As I went into the first grade, my science teacher assigned us a project about ecosystems. Although, I admit, I have no idea what ecosystem was, still my dad and I came up with a great idea: we used a shoe box to create the general scenario; we used toilet paper as brown and green curvy trees and we also painted jewel-blue winding streams and there were eight white dinosaurs, while not alive, but still the very first aid I brought from my mom. 
There are Styracosaurus; Ankylosaurus; Triceratops and etc.. I named my project “Creature Park” because it’s full of the dinosaurs that I love. At school, I gave a presentation about my project to the entire class. They all like “wow”, beamed with joy and gave me a big round of applause. Well you see. Their encouragement stimulated my joyous appetite and sent me off on another journey of learning.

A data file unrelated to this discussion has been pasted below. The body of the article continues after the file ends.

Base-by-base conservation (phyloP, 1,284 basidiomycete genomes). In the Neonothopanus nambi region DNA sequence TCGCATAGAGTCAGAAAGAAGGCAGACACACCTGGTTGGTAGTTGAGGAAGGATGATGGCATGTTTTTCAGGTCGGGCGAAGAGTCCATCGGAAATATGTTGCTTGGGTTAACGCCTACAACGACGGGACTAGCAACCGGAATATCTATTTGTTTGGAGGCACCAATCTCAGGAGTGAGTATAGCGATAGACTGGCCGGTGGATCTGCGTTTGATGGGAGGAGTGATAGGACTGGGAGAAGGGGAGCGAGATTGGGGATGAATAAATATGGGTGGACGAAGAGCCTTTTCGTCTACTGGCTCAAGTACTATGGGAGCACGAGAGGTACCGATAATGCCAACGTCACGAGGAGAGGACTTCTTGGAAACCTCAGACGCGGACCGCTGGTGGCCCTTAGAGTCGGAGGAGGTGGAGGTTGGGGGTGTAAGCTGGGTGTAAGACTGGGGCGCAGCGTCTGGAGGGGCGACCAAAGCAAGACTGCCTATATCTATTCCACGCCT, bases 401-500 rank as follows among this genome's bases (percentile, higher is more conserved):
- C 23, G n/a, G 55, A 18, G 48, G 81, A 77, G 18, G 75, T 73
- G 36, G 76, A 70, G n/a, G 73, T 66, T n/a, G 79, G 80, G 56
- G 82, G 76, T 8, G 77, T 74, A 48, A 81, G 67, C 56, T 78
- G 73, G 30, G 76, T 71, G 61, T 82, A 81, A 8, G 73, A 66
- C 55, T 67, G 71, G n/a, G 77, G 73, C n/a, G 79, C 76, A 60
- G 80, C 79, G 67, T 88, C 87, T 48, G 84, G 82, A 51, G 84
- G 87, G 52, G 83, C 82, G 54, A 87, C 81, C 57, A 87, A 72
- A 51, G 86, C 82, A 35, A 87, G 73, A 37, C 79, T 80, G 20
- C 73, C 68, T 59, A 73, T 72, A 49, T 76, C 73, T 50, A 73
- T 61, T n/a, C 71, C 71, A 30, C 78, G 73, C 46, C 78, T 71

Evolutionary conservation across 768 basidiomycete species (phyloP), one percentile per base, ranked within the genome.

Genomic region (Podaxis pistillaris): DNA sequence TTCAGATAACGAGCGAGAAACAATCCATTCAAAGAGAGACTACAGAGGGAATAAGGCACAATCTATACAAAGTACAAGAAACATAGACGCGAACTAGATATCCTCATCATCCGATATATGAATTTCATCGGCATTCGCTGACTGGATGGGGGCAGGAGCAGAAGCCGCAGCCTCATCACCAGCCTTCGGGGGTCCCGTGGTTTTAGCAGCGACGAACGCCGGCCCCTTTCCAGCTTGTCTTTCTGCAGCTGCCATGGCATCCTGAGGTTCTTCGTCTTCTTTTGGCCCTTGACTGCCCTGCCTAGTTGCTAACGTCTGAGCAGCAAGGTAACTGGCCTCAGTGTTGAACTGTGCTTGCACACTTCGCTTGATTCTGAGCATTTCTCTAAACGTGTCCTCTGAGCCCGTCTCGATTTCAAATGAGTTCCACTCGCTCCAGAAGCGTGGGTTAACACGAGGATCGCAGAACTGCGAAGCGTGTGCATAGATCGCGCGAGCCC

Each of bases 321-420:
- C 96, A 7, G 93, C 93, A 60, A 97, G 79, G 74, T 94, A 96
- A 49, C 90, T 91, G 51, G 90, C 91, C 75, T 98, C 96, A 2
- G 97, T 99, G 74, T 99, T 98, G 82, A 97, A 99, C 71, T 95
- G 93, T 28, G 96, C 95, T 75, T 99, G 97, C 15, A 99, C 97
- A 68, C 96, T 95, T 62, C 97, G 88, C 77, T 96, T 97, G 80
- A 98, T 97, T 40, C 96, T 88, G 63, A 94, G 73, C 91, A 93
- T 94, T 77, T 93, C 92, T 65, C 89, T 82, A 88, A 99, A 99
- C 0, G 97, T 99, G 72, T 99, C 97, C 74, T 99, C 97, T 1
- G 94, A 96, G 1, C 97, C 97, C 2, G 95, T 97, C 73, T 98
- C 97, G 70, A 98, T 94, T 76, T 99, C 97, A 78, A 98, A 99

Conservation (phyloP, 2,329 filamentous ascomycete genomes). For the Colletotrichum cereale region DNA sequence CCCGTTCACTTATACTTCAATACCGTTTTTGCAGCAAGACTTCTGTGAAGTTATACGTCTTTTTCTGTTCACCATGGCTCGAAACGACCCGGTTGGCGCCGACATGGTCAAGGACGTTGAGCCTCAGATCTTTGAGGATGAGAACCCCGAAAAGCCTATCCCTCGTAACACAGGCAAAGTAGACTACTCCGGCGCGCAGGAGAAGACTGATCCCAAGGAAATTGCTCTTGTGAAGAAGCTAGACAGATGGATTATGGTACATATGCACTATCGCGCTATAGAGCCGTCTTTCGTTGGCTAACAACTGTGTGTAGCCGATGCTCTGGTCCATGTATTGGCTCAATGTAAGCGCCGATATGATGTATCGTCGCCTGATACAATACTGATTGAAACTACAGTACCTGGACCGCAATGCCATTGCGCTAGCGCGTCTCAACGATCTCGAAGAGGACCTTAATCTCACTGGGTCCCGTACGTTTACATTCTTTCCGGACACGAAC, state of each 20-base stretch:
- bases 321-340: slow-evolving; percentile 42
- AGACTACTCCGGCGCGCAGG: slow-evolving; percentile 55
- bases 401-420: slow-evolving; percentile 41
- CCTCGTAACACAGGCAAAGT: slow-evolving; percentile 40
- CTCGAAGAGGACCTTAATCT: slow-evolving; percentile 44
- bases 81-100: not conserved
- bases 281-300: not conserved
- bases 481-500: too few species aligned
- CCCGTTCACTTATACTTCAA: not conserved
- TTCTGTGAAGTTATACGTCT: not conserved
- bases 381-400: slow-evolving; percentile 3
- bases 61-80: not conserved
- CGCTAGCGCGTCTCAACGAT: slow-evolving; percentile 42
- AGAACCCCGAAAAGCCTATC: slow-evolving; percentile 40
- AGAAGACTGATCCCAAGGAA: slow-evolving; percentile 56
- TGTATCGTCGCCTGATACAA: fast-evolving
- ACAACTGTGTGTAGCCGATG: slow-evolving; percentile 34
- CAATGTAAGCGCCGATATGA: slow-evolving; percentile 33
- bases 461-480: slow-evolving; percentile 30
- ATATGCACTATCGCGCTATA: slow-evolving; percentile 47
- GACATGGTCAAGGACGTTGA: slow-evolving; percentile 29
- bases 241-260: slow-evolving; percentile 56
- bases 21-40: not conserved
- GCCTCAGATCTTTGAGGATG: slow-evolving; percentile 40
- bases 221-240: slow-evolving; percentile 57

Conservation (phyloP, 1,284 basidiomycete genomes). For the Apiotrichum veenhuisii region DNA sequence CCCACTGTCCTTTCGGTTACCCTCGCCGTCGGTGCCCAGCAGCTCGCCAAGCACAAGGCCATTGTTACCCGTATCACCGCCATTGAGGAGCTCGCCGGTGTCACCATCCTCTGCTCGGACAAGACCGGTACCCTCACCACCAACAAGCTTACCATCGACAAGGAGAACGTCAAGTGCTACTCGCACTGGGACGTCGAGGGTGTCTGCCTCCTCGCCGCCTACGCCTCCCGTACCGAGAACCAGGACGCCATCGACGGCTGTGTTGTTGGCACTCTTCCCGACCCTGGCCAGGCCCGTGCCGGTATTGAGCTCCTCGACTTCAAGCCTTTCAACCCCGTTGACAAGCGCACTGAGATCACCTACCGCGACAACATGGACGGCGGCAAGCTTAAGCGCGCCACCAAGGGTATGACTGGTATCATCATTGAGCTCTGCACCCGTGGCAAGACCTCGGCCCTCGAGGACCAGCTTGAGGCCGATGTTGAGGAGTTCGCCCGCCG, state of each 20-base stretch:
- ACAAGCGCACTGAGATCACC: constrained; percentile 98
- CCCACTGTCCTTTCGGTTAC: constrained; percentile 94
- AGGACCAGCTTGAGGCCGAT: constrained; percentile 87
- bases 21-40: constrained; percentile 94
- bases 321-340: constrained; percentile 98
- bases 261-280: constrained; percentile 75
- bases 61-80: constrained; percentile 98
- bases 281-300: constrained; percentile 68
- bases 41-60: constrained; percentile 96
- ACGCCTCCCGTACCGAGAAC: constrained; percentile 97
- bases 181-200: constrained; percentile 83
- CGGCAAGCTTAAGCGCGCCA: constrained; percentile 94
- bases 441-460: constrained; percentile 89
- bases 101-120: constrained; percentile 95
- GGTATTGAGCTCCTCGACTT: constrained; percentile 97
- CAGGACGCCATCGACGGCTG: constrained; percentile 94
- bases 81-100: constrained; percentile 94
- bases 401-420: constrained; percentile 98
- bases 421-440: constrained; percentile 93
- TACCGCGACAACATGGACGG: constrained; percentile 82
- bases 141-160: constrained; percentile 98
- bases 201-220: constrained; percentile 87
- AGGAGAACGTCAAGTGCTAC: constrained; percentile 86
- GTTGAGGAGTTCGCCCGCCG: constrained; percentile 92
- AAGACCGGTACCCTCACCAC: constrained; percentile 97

At the age of 6, my mother granted me this time a second toy. It was a globe and it shook up my own globe a little bit. I learned that we live in a country called China and the earth is full of strangely named oceans, lakes and countries. They all seem to be brothers and sisters, seem to be related. Don’t you think? Like Afghanistan, Pakistan, Tajikistan, Kyrgyzstan, Kazakhstan. That’s lots of stans. Now, let me be clear with you: I stan for world geography. And I drew mind maps, post post-it notes in all of my room and drew my own world maps.